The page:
By 1909, Monet's paintings of his Giverny garden were creating a sensation among patrons and critics. In 1909, Charles Morice wrote in response to an exhibition of recent works at the Galerie Durand-Ruel in Paris: "These 'Paysages d'eau,' five years of studies at the edge of the same pond, miraculously synthesize all the accomplishments of Impressionism, all its errors, all its merits. One shouldn't resist this enchantment, but one must also take it into account. The omnipotence of the artist is not in question: he has done exactly what he proposed to do. But, if Delacroix had good reason to define painting as 'the art of producing illusion in the mind of the spectator by way of his eyes,' could one say that the painting of Mr. Monet accords with the terms of this definition? This painting does not aim at our mind; it stops at our eyes. This splendidly and exclusively physical art returns to the elements of matter. It has the status of a necessary reaction and bears witness always to marvelous personal gifts" (C. Morice, "Modern Art" in Mercure de France, July 16, 1909, trans. in Claude Monet: Late Work (exhibition catalogue), Gagosian Gallery, 2010, p. 180).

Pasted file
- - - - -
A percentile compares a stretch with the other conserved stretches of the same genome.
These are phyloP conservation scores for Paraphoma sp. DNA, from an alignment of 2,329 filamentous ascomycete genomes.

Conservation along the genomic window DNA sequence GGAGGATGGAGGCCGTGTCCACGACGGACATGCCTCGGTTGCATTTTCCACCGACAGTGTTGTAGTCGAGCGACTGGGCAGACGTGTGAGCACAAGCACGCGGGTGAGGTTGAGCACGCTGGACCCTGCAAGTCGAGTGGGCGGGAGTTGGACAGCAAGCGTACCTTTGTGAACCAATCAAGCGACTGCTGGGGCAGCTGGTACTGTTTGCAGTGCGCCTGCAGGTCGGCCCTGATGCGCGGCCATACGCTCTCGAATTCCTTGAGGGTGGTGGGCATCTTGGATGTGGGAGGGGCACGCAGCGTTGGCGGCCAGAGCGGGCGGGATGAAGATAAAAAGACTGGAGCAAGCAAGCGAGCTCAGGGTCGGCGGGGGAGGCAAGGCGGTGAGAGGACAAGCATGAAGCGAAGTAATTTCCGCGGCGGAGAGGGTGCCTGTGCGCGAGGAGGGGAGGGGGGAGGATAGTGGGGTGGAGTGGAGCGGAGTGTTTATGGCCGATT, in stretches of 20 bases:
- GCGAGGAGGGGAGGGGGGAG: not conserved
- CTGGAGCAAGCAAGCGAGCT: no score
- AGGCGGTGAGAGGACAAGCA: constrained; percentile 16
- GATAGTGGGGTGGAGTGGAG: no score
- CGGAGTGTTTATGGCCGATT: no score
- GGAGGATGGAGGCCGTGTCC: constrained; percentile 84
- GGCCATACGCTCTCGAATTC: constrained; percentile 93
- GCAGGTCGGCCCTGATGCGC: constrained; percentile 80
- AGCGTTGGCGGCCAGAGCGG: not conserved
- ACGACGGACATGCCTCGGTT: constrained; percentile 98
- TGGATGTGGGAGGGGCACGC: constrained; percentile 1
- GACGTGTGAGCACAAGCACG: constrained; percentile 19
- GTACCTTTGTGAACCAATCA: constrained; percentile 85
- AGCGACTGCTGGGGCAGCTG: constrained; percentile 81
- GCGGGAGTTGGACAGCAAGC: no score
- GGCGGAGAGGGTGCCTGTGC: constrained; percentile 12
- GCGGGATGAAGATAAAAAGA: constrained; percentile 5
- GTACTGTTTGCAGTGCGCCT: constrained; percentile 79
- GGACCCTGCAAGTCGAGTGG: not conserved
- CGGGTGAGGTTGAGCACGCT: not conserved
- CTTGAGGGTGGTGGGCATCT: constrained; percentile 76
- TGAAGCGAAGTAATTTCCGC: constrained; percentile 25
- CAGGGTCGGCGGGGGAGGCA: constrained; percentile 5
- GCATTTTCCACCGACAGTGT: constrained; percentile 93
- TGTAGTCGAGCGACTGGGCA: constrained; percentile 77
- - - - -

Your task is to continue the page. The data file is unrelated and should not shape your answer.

The lasting legacy of Monet’s late work is most clearly seen in the art of the Abstract Expressionists, such as Mark Rothko, Clyfford Still, Jackson Pollock and Sam Francis, whose bold color planes and rejection of figuration is foreshadowed by Monet’s Nymphéas. In recent years Gerhard Richter's monumental abstract canvases, such as Cage 6 from 2006, have carried on the tradition established by his artistic forebears. As Jean-Dominique Rey writes: "Late Monet is a mirror in which the future can be read. The generation that, in about 1950, rediscovered it, also taught us how to see it for ourselves. And it was Monet who allowed us to recognize this generation. Osmosis occurred between them. The old man, mad about colour, drunk with sensation, fighting with time so as to abolish it and place it in the space that sets it free, atomizing it into a sumptuous bouquet and creating a complete film of a ‘beyond painting’, remains of consequential relevance today" (J.-D. Rey, op. cit., Paris, 2008, p. 116).
The present work is distinguished by its important early provenance. Katia Granoff, the Ukranian poet and art dealer who was close friends with Michel and Gaby Monet, was given the opportunity to acquire major works from Monet's estate including the present work. Granoff championed Monet's paintings from his late oeuvre throughout her lifetime, and contributed many photographs and factual information to the first edition of the artist's catalogue raisonné.
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